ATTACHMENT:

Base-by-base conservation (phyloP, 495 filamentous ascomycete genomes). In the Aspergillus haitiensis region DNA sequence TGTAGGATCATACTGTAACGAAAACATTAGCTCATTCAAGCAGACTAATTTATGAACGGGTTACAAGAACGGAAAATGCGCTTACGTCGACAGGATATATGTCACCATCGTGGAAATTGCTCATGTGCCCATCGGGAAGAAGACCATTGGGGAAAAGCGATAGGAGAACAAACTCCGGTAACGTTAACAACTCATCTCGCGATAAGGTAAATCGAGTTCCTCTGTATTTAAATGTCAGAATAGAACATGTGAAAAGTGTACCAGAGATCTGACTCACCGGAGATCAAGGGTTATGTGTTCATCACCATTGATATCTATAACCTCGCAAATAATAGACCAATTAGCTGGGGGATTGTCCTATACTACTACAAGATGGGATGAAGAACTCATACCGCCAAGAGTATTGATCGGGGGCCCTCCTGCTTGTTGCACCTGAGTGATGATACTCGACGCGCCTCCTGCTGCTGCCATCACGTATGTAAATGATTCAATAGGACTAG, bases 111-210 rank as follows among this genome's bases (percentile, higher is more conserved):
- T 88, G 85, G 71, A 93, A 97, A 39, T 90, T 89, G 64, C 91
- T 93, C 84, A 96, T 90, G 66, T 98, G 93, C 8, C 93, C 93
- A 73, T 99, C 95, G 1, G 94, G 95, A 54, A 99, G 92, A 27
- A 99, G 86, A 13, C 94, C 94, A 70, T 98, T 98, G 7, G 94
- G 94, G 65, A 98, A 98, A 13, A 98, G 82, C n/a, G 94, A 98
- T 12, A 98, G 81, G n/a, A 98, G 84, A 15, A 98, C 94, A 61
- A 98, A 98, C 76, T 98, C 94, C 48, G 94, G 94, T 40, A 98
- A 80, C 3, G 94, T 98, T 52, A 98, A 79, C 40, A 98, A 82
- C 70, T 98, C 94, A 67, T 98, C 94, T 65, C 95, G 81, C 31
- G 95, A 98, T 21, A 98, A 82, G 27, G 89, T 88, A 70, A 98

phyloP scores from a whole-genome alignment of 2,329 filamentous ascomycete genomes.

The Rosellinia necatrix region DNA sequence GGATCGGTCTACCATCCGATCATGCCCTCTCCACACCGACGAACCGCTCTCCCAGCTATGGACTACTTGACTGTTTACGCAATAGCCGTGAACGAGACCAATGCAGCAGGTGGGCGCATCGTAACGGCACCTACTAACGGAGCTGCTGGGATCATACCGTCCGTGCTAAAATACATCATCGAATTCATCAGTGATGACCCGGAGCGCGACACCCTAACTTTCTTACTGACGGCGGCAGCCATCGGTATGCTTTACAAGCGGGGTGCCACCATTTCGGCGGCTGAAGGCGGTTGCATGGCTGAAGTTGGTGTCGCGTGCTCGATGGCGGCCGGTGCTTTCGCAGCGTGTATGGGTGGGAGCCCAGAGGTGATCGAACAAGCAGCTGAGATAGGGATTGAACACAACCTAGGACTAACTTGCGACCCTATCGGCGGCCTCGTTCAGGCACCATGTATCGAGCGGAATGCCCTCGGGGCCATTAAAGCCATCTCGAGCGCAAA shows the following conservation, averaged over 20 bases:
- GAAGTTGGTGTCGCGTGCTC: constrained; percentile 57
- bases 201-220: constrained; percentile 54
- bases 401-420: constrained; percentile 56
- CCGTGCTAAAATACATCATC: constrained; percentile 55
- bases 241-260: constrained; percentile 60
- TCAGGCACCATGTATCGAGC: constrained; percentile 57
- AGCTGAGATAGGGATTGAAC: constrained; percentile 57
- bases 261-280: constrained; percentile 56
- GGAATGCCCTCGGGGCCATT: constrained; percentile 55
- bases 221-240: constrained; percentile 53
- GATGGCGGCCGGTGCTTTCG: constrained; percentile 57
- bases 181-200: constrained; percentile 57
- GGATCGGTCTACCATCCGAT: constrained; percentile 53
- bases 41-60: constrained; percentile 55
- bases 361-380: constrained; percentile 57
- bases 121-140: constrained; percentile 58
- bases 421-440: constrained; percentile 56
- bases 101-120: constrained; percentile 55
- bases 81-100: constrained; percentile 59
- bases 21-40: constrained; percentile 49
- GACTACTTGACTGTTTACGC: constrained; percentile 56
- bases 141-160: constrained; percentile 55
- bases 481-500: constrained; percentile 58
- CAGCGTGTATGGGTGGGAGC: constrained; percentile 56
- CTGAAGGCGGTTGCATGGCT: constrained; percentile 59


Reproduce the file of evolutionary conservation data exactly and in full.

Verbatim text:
Base-by-base conservation (phyloP, 495 filamentous ascomycete genomes). In the Aspergillus haitiensis region DNA sequence TGTAGGATCATACTGTAACGAAAACATTAGCTCATTCAAGCAGACTAATTTATGAACGGGTTACAAGAACGGAAAATGCGCTTACGTCGACAGGATATATGTCACCATCGTGGAAATTGCTCATGTGCCCATCGGGAAGAAGACCATTGGGGAAAAGCGATAGGAGAACAAACTCCGGTAACGTTAACAACTCATCTCGCGATAAGGTAAATCGAGTTCCTCTGTATTTAAATGTCAGAATAGAACATGTGAAAAGTGTACCAGAGATCTGACTCACCGGAGATCAAGGGTTATGTGTTCATCACCATTGATATCTATAACCTCGCAAATAATAGACCAATTAGCTGGGGGATTGTCCTATACTACTACAAGATGGGATGAAGAACTCATACCGCCAAGAGTATTGATCGGGGGCCCTCCTGCTTGTTGCACCTGAGTGATGATACTCGACGCGCCTCCTGCTGCTGCCATCACGTATGTAAATGATTCAATAGGACTAG, bases 111-210 rank as follows among this genome's bases (percentile, higher is more conserved):
- T 88, G 85, G 71, A 93, A 97, A 39, T 90, T 89, G 64, C 91
- T 93, C 84, A 96, T 90, G 66, T 98, G 93, C 8, C 93, C 93
- A 73, T 99, C 95, G 1, G 94, G 95, A 54, A 99, G 92, A 27
- A 99, G 86, A 13, C 94, C 94, A 70, T 98, T 98, G 7, G 94
- G 94, G 65, A 98, A 98, A 13, A 98, G 82, C n/a, G 94, A 98
- T 12, A 98, G 81, G n/a, A 98, G 84, A 15, A 98, C 94, A 61
- A 98, A 98, C 76, T 98, C 94, C 48, G 94, G 94, T 40, A 98
- A 80, C 3, G 94, T 98, T 52, A 98, A 79, C 40, A 98, A 82
- C 70, T 98, C 94, A 67, T 98, C 94, T 65, C 95, G 81, C 31
- G 95, A 98, T 21, A 98, A 82, G 27, G 89, T 88, A 70, A 98

phyloP scores from a whole-genome alignment of 2,329 filamentous ascomycete genomes.

The Rosellinia necatrix region DNA sequence GGATCGGTCTACCATCCGATCATGCCCTCTCCACACCGACGAACCGCTCTCCCAGCTATGGACTACTTGACTGTTTACGCAATAGCCGTGAACGAGACCAATGCAGCAGGTGGGCGCATCGTAACGGCACCTACTAACGGAGCTGCTGGGATCATACCGTCCGTGCTAAAATACATCATCGAATTCATCAGTGATGACCCGGAGCGCGACACCCTAACTTTCTTACTGACGGCGGCAGCCATCGGTATGCTTTACAAGCGGGGTGCCACCATTTCGGCGGCTGAAGGCGGTTGCATGGCTGAAGTTGGTGTCGCGTGCTCGATGGCGGCCGGTGCTTTCGCAGCGTGTATGGGTGGGAGCCCAGAGGTGATCGAACAAGCAGCTGAGATAGGGATTGAACACAACCTAGGACTAACTTGCGACCCTATCGGCGGCCTCGTTCAGGCACCATGTATCGAGCGGAATGCCCTCGGGGCCATTAAAGCCATCTCGAGCGCAAA shows the following conservation, averaged over 20 bases:
- GAAGTTGGTGTCGCGTGCTC: constrained; percentile 57
- bases 201-220: constrained; percentile 54
- bases 401-420: constrained; percentile 56
- CCGTGCTAAAATACATCATC: constrained; percentile 55
- bases 241-260: constrained; percentile 60
- TCAGGCACCATGTATCGAGC: constrained; percentile 57
- AGCTGAGATAGGGATTGAAC: constrained; percentile 57
- bases 261-280: constrained; percentile 56
- GGAATGCCCTCGGGGCCATT: constrained; percentile 55
- bases 221-240: constrained; percentile 53
- GATGGCGGCCGGTGCTTTCG: constrained; percentile 57
- bases 181-200: constrained; percentile 57
- GGATCGGTCTACCATCCGAT: constrained; percentile 53
- bases 41-60: constrained; percentile 55
- bases 361-380: constrained; percentile 57
- bases 121-140: constrained; percentile 58
- bases 421-440: constrained; percentile 56
- bases 101-120: constrained; percentile 55
- bases 81-100: constrained; percentile 59
- bases 21-40: constrained; percentile 49
- GACTACTTGACTGTTTACGC: constrained; percentile 56
- bases 141-160: constrained; percentile 55
- bases 481-500: constrained; percentile 58
- CAGCGTGTATGGGTGGGAGC: constrained; percentile 56
- CTGAAGGCGGTTGCATGGCT: constrained; percentile 59